Suicide Prevention. Developed by: Education, Training, and Dissemination core of the VISN 2 Center of Excellence Canandaigua VA Medical Center Center of Excellence, Bldg. 3 400 Fort Hill Avenue Canandaigua, NY 14424. Suicide Prevention Introduction. Objectives:
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Education, Training, and Dissemination core of the VISN 2 Center of Excellence
Canandaigua VA Medical Center
Center of Excellence, Bldg. 3
400 Fort Hill Avenue
Canandaigua, NY 14424
Suicide in the U.S.
Suicide in the veteran population
What do the statistics mean?
VA National Initiatives
Operation S. A. V. E. will help you act with care and compassion if you encounter a person who is suicidal.
The acronym “SAVE” summarizes the steps needed to take an active and valuable role in suicide prevention.
Importance of identification
Signs and Symptoms:
To effectively determine if a person is suicidal, one needs to interact in a manner that communicates concern and understanding. As well, one needs to know how to manage personal discomfort (i.e., anxiety, fear, frustration, personal, cultural or religious values) in order to directly address the issue.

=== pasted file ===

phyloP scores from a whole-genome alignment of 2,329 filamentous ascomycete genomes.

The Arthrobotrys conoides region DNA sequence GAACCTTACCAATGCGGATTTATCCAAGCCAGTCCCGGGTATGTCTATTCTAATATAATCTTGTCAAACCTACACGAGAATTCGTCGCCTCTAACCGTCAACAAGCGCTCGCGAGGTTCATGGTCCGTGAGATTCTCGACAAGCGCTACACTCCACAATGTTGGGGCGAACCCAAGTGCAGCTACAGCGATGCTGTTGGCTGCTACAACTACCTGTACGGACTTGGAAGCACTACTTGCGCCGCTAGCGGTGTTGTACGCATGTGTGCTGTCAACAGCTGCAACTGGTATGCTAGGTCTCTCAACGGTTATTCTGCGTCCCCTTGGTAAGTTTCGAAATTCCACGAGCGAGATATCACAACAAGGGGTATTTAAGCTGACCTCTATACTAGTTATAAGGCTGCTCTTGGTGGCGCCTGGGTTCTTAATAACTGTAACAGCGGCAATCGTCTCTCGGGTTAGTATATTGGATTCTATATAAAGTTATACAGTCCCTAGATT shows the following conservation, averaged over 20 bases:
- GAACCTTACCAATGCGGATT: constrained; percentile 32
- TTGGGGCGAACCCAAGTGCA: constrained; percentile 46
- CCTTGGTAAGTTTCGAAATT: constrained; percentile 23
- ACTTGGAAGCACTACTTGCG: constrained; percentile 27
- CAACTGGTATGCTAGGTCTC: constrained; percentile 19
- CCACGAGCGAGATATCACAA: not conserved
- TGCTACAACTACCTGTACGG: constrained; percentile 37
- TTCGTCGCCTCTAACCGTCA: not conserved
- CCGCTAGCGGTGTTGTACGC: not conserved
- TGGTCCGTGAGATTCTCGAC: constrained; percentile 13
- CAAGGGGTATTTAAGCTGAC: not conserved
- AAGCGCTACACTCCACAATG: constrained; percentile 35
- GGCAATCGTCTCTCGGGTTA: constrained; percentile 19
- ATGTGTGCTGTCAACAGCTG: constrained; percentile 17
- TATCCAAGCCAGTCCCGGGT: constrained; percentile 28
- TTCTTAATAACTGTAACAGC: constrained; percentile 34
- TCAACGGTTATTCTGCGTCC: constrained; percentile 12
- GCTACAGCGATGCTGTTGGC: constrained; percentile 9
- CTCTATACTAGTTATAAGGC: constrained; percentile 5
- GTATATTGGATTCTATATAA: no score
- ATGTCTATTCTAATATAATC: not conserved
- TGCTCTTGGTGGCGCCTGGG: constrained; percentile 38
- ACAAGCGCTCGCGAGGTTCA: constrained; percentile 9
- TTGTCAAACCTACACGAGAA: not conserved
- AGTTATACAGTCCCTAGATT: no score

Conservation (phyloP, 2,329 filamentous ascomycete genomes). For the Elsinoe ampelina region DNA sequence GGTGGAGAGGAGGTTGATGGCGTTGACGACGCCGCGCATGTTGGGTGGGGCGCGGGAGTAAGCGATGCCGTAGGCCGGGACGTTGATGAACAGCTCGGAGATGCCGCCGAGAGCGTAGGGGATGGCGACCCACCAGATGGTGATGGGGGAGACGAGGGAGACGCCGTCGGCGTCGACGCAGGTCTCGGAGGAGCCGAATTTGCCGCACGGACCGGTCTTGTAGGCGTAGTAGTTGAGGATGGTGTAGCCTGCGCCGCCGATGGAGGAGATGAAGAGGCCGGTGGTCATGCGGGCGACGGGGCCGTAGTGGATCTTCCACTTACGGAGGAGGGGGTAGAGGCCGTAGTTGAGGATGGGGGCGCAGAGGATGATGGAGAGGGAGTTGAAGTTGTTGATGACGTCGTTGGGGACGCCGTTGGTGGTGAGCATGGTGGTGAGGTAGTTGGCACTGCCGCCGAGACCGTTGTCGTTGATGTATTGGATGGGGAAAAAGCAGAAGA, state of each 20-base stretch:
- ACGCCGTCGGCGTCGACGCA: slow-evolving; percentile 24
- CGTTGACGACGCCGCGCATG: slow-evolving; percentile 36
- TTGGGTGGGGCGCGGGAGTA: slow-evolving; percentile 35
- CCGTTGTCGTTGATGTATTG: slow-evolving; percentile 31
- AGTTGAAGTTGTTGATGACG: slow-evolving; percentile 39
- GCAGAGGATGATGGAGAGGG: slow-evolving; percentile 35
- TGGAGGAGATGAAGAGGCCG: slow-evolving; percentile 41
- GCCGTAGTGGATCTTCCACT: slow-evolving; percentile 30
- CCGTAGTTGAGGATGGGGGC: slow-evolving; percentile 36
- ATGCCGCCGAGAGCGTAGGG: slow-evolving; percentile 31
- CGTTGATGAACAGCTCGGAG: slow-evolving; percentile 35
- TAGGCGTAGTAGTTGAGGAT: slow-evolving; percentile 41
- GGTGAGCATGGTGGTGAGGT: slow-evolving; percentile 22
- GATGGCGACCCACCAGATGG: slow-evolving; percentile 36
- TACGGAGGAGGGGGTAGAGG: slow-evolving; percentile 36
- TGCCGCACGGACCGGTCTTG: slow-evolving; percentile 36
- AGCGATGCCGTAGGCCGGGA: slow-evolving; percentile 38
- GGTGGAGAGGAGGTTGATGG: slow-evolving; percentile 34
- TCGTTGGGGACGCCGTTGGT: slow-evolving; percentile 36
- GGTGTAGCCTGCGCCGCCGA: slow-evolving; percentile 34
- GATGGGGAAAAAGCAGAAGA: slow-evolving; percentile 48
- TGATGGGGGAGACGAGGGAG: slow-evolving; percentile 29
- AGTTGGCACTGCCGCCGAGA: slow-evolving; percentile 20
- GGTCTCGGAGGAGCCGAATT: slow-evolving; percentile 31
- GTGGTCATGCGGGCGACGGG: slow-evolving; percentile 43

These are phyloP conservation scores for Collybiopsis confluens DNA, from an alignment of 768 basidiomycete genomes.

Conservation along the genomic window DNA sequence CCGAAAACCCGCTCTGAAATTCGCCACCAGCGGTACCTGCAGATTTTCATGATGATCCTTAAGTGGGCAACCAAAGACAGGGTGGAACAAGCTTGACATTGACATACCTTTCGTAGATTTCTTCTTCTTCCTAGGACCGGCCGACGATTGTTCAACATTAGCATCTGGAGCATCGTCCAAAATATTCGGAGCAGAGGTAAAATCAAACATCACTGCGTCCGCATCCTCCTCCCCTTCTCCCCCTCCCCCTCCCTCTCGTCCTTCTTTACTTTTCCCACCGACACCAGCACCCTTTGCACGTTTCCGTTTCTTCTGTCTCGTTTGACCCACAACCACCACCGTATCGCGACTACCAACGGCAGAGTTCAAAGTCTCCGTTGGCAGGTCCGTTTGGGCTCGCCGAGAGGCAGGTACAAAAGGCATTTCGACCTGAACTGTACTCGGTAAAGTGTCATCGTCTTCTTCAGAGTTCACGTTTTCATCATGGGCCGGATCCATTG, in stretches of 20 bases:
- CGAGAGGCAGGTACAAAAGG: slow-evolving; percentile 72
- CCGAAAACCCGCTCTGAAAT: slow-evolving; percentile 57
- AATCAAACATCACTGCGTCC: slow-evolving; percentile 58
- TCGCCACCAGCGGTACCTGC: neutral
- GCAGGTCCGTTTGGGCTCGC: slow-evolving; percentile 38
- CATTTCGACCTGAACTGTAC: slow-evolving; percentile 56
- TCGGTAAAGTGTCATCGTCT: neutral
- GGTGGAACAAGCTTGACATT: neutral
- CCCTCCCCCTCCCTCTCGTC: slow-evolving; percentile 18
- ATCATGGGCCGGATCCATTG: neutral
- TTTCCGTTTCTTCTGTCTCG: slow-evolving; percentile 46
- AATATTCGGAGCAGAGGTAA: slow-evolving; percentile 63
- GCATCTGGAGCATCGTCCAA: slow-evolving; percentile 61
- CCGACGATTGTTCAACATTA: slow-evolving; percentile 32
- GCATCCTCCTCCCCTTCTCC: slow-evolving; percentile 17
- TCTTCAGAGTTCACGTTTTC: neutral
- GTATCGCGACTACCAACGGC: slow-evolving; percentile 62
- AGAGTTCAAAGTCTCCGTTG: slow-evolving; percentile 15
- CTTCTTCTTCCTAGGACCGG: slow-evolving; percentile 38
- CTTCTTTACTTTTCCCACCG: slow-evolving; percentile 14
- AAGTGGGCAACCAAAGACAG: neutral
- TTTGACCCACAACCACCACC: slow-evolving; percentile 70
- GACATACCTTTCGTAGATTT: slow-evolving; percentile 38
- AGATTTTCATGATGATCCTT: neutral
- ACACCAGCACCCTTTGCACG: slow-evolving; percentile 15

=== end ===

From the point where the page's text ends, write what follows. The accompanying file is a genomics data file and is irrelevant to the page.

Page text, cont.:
Know how to ask the most important question
The most difficult S. A. V. E. step is asking the most important question of all –
“Are you thinking of killing yourself.”
How DO I ask the question?
DON’T ask the question as though you are looking for a “no” answer. “You aren’t thinking of killing yourself are you?”
Things to consider when you talk with the person:
Listen more than you speak
Maintain eye contact
Act with confidence
Do not argue
Use open body language
Limit questions to gathering information casually
Use supportive and encouraging comments
Be as honest and “up front” as possible
For the cooperative person:
Tips for encouraging treatment:
to help them.
different than seeing a specialist for other medical
before and it has not worked, try asking: “What if
this is the time it does work?”
Tips for expediting a referral:
For uncooperative people or those in immediate crisis:
As you encourage the person to seek help, some
situations may involve people who are hostile and
Here are some useful safety guidelines for working
with seriously and acutely distressed people:
[These rules are both for the person’s safety and yours.]
the phone with a person who expresses intent to harm self
or others -call 911 for assistance.
Operation S. A. V. E. can save lives by helping you become aware of:
Signs of suicidal behavior and giving you the skills to:
Validate the person’s experience and to
Encourage treatment and Expedite getting help
By participating in this training you have learned:
There are plenty of resources available to
someone who is suicidal but we need you to
partner with us in identifying the suicidal person
and getting them into treatment.